“Or remain perfect strangers.”
She went silent, but I felt her unhappy stare at the back of my neck. I sighed, “I’d say around half a mile deep.”
“Only half?” She sounded even more disappointed than when I ignored her.
“The deepest cave in the world is only around one mile deep.”
I heard her steps grow faster and in a second, she was in front of me, light melting on her face. With the light coming directly from below at such intensity, she looked sinister, her eyes impossibly big and her teeth impossibly bright. She smiled widely like she knew exactly how to make a grown man weep.
“Why do you assume we’re not in the deepest cave right now?”
With that, she turned on her heel and skipped ahead, forcing me to follow her shadow.
She was like a little pixie of the cavern, jumping from stalagmite to stalactite and making shadows dancing on the walls, hunting you till you fall and haunting you when you sleep. I sped up just enough not to lose her, although it was hard to lose the fire in the dark, no matter how fast it flew. I enjoyed some time alone, even if she was just around the corner.
With a moment to think, I realized I wasn’t the biggest fan of caves. The terrain was pointy and damp, making me slip and stumble. It was the most uncomfortable slide in the world, slowly angled and high in friction. Even higher in humidity, dripping drop by drop and missing the value of water that carves its paths.
At least I had to admit that minerals created interesting shadows. If I was still a child, I’d be able to see shapes in it: a huge octopus stretching its tentacles or a tree losing leaves, or maybe a queen living in a different universe even if we breathe the same air. Or even a hero, helping me save the world.
Only, I was a kid a long time ago and couldn’t keep him, so I saw only rock icicles that could fall on me and spikes I could fall onto. I heard Izzy gawking at a statue of a ‘sleeping kitten’ and felt relieved at least one of us was able to keep their spirit, if not their sanity.
We walked down the same trail for what felt like an eternity. There were no splitting paths, no sudden changes in sound or scenery, just the same drops and sharp rocks surrounding one dull straight line. Izzy didn’t try to talk to me again, and enough time passed that I began to question whether I liked it or not.
But nothing could last forever, so at one point the light stopped escaping me. It waited, like the light at the end of the tunnel, only it wasn’t nearly the end. It was a slightly wider area, not bigger than my old cottage, but in comparison to a narrow track, it seemed enormous.
The number of minerals dwindled, leaving the room bare except for a flowstone centerpiece. Izzy sat right under it, letting each droplet fall on her forehead before it evaporates from her warmth. Her palms were hidden under two vibrant flames that did wonders to the glossy surface.
“Took you long enough,” she laughed. “I think this is a fine place for a camp, don’t you?”
I shook my head. “We have to keep moving.”
“You say that, and yet you can’t keep up with me,” she said. She giggled when I frowned. “Oh, come on, don’t be like that. Sit with me. We can eat something, chat a bit. Do you hate fun?”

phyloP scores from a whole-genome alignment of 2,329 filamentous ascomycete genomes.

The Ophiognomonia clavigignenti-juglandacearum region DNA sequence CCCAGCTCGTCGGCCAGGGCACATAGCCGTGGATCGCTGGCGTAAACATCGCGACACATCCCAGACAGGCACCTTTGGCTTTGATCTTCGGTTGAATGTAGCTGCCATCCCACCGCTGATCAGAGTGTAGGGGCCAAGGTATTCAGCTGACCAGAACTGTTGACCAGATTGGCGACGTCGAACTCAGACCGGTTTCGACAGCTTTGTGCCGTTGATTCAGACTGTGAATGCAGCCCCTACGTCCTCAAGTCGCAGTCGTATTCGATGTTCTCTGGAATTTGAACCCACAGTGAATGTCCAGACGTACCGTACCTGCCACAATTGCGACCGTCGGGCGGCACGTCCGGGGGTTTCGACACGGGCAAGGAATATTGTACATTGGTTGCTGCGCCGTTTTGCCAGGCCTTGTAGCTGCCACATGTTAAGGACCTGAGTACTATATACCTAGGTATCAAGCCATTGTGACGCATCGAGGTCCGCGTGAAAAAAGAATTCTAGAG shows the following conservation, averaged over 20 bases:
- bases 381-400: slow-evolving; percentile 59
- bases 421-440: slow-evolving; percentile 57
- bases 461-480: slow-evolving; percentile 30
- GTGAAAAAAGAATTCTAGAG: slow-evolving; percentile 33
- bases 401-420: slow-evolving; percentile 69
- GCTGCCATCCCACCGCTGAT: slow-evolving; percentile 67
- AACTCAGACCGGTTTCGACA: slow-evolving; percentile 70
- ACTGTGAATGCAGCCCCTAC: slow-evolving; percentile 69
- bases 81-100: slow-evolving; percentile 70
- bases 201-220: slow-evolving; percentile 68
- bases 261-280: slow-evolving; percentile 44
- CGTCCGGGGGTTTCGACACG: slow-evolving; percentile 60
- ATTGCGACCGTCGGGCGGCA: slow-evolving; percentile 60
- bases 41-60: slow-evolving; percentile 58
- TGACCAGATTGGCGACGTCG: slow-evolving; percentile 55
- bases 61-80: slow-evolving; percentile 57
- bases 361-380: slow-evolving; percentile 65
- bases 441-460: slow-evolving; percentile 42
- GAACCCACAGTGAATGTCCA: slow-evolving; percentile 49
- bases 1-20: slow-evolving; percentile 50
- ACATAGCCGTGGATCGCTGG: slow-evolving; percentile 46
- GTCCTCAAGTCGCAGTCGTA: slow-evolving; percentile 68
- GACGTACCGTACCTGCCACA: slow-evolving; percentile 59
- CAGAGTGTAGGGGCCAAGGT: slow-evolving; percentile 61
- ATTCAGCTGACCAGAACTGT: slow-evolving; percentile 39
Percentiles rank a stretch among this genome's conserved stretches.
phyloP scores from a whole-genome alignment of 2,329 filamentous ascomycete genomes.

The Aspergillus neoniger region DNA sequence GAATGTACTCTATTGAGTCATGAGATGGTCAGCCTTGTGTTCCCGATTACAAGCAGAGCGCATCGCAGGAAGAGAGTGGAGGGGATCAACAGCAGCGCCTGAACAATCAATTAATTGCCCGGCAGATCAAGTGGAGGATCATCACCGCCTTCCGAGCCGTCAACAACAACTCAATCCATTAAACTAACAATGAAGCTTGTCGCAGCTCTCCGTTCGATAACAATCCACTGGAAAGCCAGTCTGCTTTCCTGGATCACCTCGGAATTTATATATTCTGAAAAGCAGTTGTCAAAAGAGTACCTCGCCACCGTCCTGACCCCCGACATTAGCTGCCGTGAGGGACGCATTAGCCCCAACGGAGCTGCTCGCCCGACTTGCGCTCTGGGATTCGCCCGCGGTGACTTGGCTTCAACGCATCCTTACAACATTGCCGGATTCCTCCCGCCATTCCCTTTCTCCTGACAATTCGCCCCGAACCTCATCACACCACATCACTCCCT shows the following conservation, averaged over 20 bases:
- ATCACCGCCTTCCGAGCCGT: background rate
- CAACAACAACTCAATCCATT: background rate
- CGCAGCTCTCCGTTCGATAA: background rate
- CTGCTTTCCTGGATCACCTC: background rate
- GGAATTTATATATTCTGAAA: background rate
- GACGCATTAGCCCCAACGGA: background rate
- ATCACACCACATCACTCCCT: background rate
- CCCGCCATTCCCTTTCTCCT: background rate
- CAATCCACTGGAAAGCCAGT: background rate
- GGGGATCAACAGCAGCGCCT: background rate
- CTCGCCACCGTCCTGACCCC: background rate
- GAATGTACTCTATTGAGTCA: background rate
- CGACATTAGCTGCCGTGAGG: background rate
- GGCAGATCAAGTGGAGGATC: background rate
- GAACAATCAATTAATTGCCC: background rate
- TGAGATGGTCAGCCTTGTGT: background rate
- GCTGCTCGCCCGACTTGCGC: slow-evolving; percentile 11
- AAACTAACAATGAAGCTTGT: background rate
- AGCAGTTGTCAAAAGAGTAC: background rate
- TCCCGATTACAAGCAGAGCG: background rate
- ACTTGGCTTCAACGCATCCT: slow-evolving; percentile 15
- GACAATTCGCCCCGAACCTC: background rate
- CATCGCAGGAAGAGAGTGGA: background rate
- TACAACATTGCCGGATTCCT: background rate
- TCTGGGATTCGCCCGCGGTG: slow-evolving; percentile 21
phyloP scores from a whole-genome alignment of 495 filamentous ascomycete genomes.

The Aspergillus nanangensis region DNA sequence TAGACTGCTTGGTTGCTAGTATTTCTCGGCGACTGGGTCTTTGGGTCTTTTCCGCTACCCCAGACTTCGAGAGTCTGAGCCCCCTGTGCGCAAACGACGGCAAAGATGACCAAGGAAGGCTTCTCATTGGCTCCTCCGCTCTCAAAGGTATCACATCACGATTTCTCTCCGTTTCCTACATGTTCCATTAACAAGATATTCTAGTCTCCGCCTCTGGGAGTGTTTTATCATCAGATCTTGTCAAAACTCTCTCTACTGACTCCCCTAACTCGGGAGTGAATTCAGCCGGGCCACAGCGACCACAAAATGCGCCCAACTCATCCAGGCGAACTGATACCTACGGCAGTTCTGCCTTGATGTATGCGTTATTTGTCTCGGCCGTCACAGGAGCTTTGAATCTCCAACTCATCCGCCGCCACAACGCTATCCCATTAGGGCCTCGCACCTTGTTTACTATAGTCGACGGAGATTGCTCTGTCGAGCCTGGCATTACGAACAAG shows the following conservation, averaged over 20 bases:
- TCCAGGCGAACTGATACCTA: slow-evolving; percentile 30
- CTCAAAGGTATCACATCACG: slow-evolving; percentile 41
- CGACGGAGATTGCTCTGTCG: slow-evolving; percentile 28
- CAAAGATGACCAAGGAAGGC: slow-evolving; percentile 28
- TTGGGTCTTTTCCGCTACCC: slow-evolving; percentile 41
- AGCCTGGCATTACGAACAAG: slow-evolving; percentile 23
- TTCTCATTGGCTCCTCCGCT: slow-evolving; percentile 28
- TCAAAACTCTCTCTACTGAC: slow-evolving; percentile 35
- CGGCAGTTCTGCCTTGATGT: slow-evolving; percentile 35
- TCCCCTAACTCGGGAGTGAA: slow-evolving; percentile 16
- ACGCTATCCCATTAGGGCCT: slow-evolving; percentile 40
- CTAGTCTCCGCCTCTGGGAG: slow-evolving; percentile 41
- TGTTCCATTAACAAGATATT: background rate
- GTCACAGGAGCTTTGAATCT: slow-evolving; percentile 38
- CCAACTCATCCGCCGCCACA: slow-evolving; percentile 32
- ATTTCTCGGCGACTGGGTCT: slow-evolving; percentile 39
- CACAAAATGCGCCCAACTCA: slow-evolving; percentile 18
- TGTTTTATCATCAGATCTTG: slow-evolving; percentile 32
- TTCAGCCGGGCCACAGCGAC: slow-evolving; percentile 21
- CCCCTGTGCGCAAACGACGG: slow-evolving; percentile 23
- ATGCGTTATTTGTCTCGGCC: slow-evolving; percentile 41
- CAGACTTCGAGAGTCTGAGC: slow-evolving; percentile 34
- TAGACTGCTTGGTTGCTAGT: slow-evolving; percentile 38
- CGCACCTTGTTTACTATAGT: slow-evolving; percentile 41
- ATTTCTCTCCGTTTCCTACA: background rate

“Maybe,” I sighed. “Alright, we’ll take a break.”
I sat next to her and opened our tiny supply of dried meat and bread. It might be the last one we’ll have, but the people left in the village had their last meals yesterday.
“Do you think it’s real? The wish-granting monster?” she asked between bites. She stared at me with anticipation, checking if I didn’t speak because of a full mouth. When she realized I didn’t, she continued, “Dumb question, of course. I know you don’t. You probably just did this because of boredom. Or spite. Or both.”
“I do,” I said. “I do believe in it’s real.”
She smiled. “So, you do? Why?”
“Because there had to be some hope left in the world.”
Izzy chuckled. “That doesn’t count. You can’t believe in something because of some pessimistic quote, it’s contradictory.”
“Why do you believe then?” I asked.
“Who said I did?”
“I know you do. The village knows you do. The whole world knows you do.”
She shook her head. “I’m not sure I do. That’s why I’m here – to find out.”
My jaw dropped. Izzy wasn’t as naïve as she seemed. Maybe no orphan was allowed to be.
“What would you do if it’s not?” I had to know. I didn’t know what’d I do if it was not real.
She took a long pause then grinned. “Then I’ll become one.”
I got my hopes up too high. I nodded to her with the notion that our conversation came to a close. I turned my back to her, and we crumpled on the floor next to each other, drifting to very different but equally dangerous dreams.
The reality was even more dangerous. One scream and I was wide awake, on my feet before my mind caught my body in a nerve net. Izzy was on the floor, struggling as a monster held her down. There were flicks of fire between periods of darkness when she attacked, but I couldn’t distinguish what an intruder was. Its shape wasn’t familiar.
Nonetheless, I jumped it, pushing it off her. Its skin was smooth as glass, cold as it too. I shivered as I regained my balance, but the monster had already hidden from me. Izzy jumped on her feet, propelling flames left and right. Fireballs were more intense but shorter than her usual flames. I saw sudden fragments of motion, flashes of the cave rotating around me.
“Please stop, we can talk, please,” I mustered in all the languages I knew. I squeezed my mind till it was dry. Nothing. It occurred to me too late that it might not have a language at all. I noticed it approaching me too late too.
The monster climbed up the walls as easily as we walked down the dusty streets. It flowed over flowstone, gliding like on ice, slowly but gracefully. Its skin merely existed.
I saw it more clearly as it lunged toward me, its antennas and shells moving in sync. It was an oblong bug, with translucent skin and millions of legs, some starting on its belly, not only on the sides. It was a bug the size of a sheep. All its organs wobbled inside it, held together only by the jelly of its flesh. They pulsated from the jump and they’d stop when they crush me.